Women Photographers and Feminist Aesthetics makes the case for a feminist aesthetics in photography by analysing key works of twenty-two women photographers, including cis- and trans-woman photographers.
Claire Raymond provides close readings of key photographs spanning the history of photography, from nineteenth-century Europe to twenty-first century Africa and Asia. She offers original interpretations of well-known photographers such as Diane Arbus, Sally Mann, and Carrie Mae Weems, analysing their work in relation to gender, class, and race. The book also pays close attention to the way in which indigenous North Americans have been represented through photography and the ways in which contemporary Native American women photographers respond to this history.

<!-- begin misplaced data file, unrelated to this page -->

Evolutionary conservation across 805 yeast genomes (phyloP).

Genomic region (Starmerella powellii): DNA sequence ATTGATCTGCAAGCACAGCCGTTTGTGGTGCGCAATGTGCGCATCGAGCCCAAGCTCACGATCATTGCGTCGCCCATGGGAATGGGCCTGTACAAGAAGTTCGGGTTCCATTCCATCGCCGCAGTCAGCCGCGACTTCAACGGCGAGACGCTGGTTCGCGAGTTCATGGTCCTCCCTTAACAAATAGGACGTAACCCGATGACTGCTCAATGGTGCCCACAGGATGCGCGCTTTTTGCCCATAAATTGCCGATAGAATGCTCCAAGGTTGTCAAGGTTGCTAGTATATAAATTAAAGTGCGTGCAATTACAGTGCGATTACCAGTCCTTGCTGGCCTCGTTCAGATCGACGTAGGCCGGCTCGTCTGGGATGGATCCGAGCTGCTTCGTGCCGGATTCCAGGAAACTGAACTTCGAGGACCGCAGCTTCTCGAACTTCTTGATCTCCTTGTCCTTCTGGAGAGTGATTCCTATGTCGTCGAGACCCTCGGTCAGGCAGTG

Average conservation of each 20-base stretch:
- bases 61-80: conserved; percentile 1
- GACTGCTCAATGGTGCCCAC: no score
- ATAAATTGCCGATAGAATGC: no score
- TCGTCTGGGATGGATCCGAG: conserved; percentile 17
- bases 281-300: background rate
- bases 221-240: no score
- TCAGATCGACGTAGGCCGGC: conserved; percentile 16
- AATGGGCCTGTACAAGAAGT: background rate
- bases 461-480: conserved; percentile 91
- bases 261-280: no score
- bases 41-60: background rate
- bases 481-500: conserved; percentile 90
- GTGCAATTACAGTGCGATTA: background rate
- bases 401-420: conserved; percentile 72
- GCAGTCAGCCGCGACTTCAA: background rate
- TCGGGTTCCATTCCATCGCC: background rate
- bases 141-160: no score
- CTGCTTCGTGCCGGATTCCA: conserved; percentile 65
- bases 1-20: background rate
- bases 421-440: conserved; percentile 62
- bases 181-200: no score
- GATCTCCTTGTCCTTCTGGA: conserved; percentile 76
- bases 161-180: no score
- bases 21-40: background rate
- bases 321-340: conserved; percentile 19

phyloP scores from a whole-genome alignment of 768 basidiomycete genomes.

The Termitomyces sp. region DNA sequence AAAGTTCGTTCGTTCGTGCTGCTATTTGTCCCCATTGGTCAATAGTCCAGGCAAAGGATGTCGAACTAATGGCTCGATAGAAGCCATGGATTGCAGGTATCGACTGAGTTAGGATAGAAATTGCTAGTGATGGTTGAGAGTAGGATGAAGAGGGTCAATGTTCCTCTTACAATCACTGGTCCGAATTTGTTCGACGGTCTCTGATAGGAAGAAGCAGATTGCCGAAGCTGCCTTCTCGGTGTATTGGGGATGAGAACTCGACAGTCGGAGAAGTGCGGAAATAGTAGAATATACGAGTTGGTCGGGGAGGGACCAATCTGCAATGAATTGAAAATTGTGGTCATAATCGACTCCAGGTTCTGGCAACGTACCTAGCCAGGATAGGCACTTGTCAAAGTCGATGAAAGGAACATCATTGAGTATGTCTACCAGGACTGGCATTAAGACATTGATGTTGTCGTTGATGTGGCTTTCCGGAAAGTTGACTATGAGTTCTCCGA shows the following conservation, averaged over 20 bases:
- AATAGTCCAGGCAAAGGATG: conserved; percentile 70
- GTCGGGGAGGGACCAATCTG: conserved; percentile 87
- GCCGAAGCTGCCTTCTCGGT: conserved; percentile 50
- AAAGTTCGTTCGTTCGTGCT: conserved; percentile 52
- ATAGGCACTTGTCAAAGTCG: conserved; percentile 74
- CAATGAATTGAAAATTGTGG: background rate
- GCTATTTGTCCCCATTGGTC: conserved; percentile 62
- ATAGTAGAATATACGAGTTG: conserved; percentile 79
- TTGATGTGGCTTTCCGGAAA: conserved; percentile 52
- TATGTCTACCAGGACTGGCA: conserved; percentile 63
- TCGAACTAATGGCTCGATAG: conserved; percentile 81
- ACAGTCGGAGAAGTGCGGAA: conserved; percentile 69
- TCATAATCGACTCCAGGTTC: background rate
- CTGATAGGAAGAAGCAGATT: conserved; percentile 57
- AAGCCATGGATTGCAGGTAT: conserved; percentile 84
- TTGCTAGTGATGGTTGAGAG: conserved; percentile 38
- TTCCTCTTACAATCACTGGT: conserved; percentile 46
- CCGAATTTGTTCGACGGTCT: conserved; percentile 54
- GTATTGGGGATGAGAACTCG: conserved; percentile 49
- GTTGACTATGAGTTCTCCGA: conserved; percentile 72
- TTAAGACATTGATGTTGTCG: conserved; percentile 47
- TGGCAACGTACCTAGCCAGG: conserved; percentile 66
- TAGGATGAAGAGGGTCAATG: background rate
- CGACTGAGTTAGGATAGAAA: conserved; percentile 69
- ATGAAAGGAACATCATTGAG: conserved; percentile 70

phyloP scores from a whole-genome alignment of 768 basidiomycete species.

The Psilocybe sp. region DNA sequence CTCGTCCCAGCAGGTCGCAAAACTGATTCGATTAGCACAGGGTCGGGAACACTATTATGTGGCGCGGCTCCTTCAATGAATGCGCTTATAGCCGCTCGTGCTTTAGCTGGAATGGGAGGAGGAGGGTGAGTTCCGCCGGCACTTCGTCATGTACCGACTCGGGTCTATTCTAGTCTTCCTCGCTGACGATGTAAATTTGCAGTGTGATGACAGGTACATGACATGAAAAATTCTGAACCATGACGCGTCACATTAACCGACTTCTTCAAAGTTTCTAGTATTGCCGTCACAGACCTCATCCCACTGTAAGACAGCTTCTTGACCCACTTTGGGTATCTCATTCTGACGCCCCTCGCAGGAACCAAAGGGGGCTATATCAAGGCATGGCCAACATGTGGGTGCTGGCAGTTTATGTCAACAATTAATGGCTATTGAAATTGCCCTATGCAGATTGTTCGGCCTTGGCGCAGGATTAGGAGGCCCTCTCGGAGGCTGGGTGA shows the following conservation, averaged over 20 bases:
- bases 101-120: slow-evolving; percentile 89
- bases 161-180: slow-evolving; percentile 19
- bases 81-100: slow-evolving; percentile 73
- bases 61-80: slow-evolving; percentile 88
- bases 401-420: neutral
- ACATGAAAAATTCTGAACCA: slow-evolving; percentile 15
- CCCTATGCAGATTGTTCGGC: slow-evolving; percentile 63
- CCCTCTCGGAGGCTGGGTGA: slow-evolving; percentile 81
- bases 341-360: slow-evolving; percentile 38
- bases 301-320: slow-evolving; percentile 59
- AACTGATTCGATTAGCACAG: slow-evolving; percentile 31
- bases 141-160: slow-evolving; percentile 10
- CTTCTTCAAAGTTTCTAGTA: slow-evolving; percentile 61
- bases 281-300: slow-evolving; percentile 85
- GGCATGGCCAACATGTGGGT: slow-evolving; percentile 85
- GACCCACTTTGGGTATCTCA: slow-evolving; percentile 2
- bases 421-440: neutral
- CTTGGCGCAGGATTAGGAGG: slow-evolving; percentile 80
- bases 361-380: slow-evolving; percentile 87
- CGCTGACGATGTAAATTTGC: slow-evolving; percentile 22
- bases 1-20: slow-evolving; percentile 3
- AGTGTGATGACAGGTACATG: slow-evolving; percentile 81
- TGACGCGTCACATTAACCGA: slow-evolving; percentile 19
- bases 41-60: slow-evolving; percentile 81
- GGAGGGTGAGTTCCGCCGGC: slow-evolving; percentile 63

Developing the argument that through aesthetic force emerges the truly political, the book moves beyond polarization of the aesthetic and the cultural. Instead, photographic works are read for their subversive political and cultural force, as it emerges through the aesthetics of the image.
This book is ideal for students of Photography, Art History, Art and Visual Culture, and Gender.